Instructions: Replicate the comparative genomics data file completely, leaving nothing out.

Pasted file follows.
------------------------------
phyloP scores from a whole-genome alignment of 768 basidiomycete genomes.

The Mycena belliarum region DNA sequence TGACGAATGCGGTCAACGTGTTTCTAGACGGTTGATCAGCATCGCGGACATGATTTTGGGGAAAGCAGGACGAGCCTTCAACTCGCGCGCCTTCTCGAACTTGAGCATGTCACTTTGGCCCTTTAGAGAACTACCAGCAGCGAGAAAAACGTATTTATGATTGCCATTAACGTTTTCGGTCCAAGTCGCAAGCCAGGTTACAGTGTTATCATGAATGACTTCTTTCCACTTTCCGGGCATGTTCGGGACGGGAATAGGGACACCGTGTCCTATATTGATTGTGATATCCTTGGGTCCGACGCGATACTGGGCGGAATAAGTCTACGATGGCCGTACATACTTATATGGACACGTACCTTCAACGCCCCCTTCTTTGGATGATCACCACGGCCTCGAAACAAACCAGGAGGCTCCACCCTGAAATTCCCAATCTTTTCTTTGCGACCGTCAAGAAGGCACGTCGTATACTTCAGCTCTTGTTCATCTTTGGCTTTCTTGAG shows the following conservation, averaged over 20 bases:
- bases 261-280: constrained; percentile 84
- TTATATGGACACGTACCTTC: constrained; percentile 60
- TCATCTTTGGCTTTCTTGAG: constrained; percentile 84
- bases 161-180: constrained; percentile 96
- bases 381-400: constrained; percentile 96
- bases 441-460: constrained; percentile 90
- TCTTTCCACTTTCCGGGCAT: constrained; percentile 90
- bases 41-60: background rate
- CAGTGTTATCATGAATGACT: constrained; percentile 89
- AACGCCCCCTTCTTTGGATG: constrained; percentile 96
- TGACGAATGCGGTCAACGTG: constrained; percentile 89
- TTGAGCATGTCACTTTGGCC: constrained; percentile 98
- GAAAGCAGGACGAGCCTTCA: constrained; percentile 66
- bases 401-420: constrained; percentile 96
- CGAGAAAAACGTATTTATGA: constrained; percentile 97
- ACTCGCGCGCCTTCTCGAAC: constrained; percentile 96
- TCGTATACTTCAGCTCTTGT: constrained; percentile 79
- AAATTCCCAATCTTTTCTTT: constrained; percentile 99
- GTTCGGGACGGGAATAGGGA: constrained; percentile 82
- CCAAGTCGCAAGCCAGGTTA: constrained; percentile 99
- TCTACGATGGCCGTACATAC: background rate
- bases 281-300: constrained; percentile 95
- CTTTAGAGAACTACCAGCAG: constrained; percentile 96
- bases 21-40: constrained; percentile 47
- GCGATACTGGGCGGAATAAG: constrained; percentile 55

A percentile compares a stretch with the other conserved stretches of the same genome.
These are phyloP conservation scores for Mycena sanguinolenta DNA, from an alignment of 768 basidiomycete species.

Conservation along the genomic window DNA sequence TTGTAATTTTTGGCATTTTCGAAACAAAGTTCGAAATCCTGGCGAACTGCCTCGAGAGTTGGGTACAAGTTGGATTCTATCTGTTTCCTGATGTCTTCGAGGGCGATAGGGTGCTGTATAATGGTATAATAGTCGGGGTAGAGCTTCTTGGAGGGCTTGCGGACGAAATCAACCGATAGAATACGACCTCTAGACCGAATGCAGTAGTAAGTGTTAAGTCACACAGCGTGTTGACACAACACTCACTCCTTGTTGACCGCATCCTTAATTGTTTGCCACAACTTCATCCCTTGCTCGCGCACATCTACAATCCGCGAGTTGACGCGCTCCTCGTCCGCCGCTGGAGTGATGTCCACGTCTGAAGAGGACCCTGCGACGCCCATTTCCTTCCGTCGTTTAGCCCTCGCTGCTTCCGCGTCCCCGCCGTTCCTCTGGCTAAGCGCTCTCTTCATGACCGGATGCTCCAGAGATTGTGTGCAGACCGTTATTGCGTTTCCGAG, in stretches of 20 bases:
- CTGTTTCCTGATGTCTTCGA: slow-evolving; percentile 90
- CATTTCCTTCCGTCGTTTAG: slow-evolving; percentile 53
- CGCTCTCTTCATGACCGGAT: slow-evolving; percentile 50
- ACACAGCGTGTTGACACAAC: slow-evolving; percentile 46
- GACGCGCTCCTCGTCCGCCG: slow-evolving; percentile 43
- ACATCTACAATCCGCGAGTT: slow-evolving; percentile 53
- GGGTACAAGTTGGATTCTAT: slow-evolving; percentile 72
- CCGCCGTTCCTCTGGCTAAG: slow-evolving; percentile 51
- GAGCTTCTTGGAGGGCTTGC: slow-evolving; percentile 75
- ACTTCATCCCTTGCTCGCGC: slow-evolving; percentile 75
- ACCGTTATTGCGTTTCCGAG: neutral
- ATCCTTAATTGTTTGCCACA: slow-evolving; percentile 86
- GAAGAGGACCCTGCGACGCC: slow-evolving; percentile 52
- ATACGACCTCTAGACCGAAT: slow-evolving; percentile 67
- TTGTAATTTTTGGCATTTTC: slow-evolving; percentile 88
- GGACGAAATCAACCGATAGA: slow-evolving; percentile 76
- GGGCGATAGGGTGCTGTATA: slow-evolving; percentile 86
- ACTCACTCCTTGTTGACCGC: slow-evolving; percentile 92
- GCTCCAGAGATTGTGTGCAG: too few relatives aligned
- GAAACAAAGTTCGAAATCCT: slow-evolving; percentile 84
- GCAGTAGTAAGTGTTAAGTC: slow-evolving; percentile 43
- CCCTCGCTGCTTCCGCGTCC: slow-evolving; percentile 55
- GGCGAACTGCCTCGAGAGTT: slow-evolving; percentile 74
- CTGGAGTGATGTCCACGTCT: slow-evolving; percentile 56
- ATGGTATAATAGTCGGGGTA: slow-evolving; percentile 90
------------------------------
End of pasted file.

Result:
phyloP scores from a whole-genome alignment of 768 basidiomycete genomes.

The Mycena belliarum region DNA sequence TGACGAATGCGGTCAACGTGTTTCTAGACGGTTGATCAGCATCGCGGACATGATTTTGGGGAAAGCAGGACGAGCCTTCAACTCGCGCGCCTTCTCGAACTTGAGCATGTCACTTTGGCCCTTTAGAGAACTACCAGCAGCGAGAAAAACGTATTTATGATTGCCATTAACGTTTTCGGTCCAAGTCGCAAGCCAGGTTACAGTGTTATCATGAATGACTTCTTTCCACTTTCCGGGCATGTTCGGGACGGGAATAGGGACACCGTGTCCTATATTGATTGTGATATCCTTGGGTCCGACGCGATACTGGGCGGAATAAGTCTACGATGGCCGTACATACTTATATGGACACGTACCTTCAACGCCCCCTTCTTTGGATGATCACCACGGCCTCGAAACAAACCAGGAGGCTCCACCCTGAAATTCCCAATCTTTTCTTTGCGACCGTCAAGAAGGCACGTCGTATACTTCAGCTCTTGTTCATCTTTGGCTTTCTTGAG shows the following conservation, averaged over 20 bases:
- bases 261-280: constrained; percentile 84
- TTATATGGACACGTACCTTC: constrained; percentile 60
- TCATCTTTGGCTTTCTTGAG: constrained; percentile 84
- bases 161-180: constrained; percentile 96
- bases 381-400: constrained; percentile 96
- bases 441-460: constrained; percentile 90
- TCTTTCCACTTTCCGGGCAT: constrained; percentile 90
- bases 41-60: background rate
- CAGTGTTATCATGAATGACT: constrained; percentile 89
- AACGCCCCCTTCTTTGGATG: constrained; percentile 96
- TGACGAATGCGGTCAACGTG: constrained; percentile 89
- TTGAGCATGTCACTTTGGCC: constrained; percentile 98
- GAAAGCAGGACGAGCCTTCA: constrained; percentile 66
- bases 401-420: constrained; percentile 96
- CGAGAAAAACGTATTTATGA: constrained; percentile 97
- ACTCGCGCGCCTTCTCGAAC: constrained; percentile 96
- TCGTATACTTCAGCTCTTGT: constrained; percentile 79
- AAATTCCCAATCTTTTCTTT: constrained; percentile 99
- GTTCGGGACGGGAATAGGGA: constrained; percentile 82
- CCAAGTCGCAAGCCAGGTTA: constrained; percentile 99
- TCTACGATGGCCGTACATAC: background rate
- bases 281-300: constrained; percentile 95
- CTTTAGAGAACTACCAGCAG: constrained; percentile 96
- bases 21-40: constrained; percentile 47
- GCGATACTGGGCGGAATAAG: constrained; percentile 55

A percentile compares a stretch with the other conserved stretches of the same genome.
These are phyloP conservation scores for Mycena sanguinolenta DNA, from an alignment of 768 basidiomycete species.

Conservation along the genomic window DNA sequence TTGTAATTTTTGGCATTTTCGAAACAAAGTTCGAAATCCTGGCGAACTGCCTCGAGAGTTGGGTACAAGTTGGATTCTATCTGTTTCCTGATGTCTTCGAGGGCGATAGGGTGCTGTATAATGGTATAATAGTCGGGGTAGAGCTTCTTGGAGGGCTTGCGGACGAAATCAACCGATAGAATACGACCTCTAGACCGAATGCAGTAGTAAGTGTTAAGTCACACAGCGTGTTGACACAACACTCACTCCTTGTTGACCGCATCCTTAATTGTTTGCCACAACTTCATCCCTTGCTCGCGCACATCTACAATCCGCGAGTTGACGCGCTCCTCGTCCGCCGCTGGAGTGATGTCCACGTCTGAAGAGGACCCTGCGACGCCCATTTCCTTCCGTCGTTTAGCCCTCGCTGCTTCCGCGTCCCCGCCGTTCCTCTGGCTAAGCGCTCTCTTCATGACCGGATGCTCCAGAGATTGTGTGCAGACCGTTATTGCGTTTCCGAG, in stretches of 20 bases:
- CTGTTTCCTGATGTCTTCGA: slow-evolving; percentile 90
- CATTTCCTTCCGTCGTTTAG: slow-evolving; percentile 53
- CGCTCTCTTCATGACCGGAT: slow-evolving; percentile 50
- ACACAGCGTGTTGACACAAC: slow-evolving; percentile 46
- GACGCGCTCCTCGTCCGCCG: slow-evolving; percentile 43
- ACATCTACAATCCGCGAGTT: slow-evolving; percentile 53
- GGGTACAAGTTGGATTCTAT: slow-evolving; percentile 72
- CCGCCGTTCCTCTGGCTAAG: slow-evolving; percentile 51
- GAGCTTCTTGGAGGGCTTGC: slow-evolving; percentile 75
- ACTTCATCCCTTGCTCGCGC: slow-evolving; percentile 75
- ACCGTTATTGCGTTTCCGAG: neutral
- ATCCTTAATTGTTTGCCACA: slow-evolving; percentile 86
- GAAGAGGACCCTGCGACGCC: slow-evolving; percentile 52
- ATACGACCTCTAGACCGAAT: slow-evolving; percentile 67
- TTGTAATTTTTGGCATTTTC: slow-evolving; percentile 88
- GGACGAAATCAACCGATAGA: slow-evolving; percentile 76
- GGGCGATAGGGTGCTGTATA: slow-evolving; percentile 86
- ACTCACTCCTTGTTGACCGC: slow-evolving; percentile 92
- GCTCCAGAGATTGTGTGCAG: too few relatives aligned
- GAAACAAAGTTCGAAATCCT: slow-evolving; percentile 84
- GCAGTAGTAAGTGTTAAGTC: slow-evolving; percentile 43
- CCCTCGCTGCTTCCGCGTCC: slow-evolving; percentile 55
- GGCGAACTGCCTCGAGAGTT: slow-evolving; percentile 74
- CTGGAGTGATGTCCACGTCT: slow-evolving; percentile 56
- ATGGTATAATAGTCGGGGTA: slow-evolving; percentile 90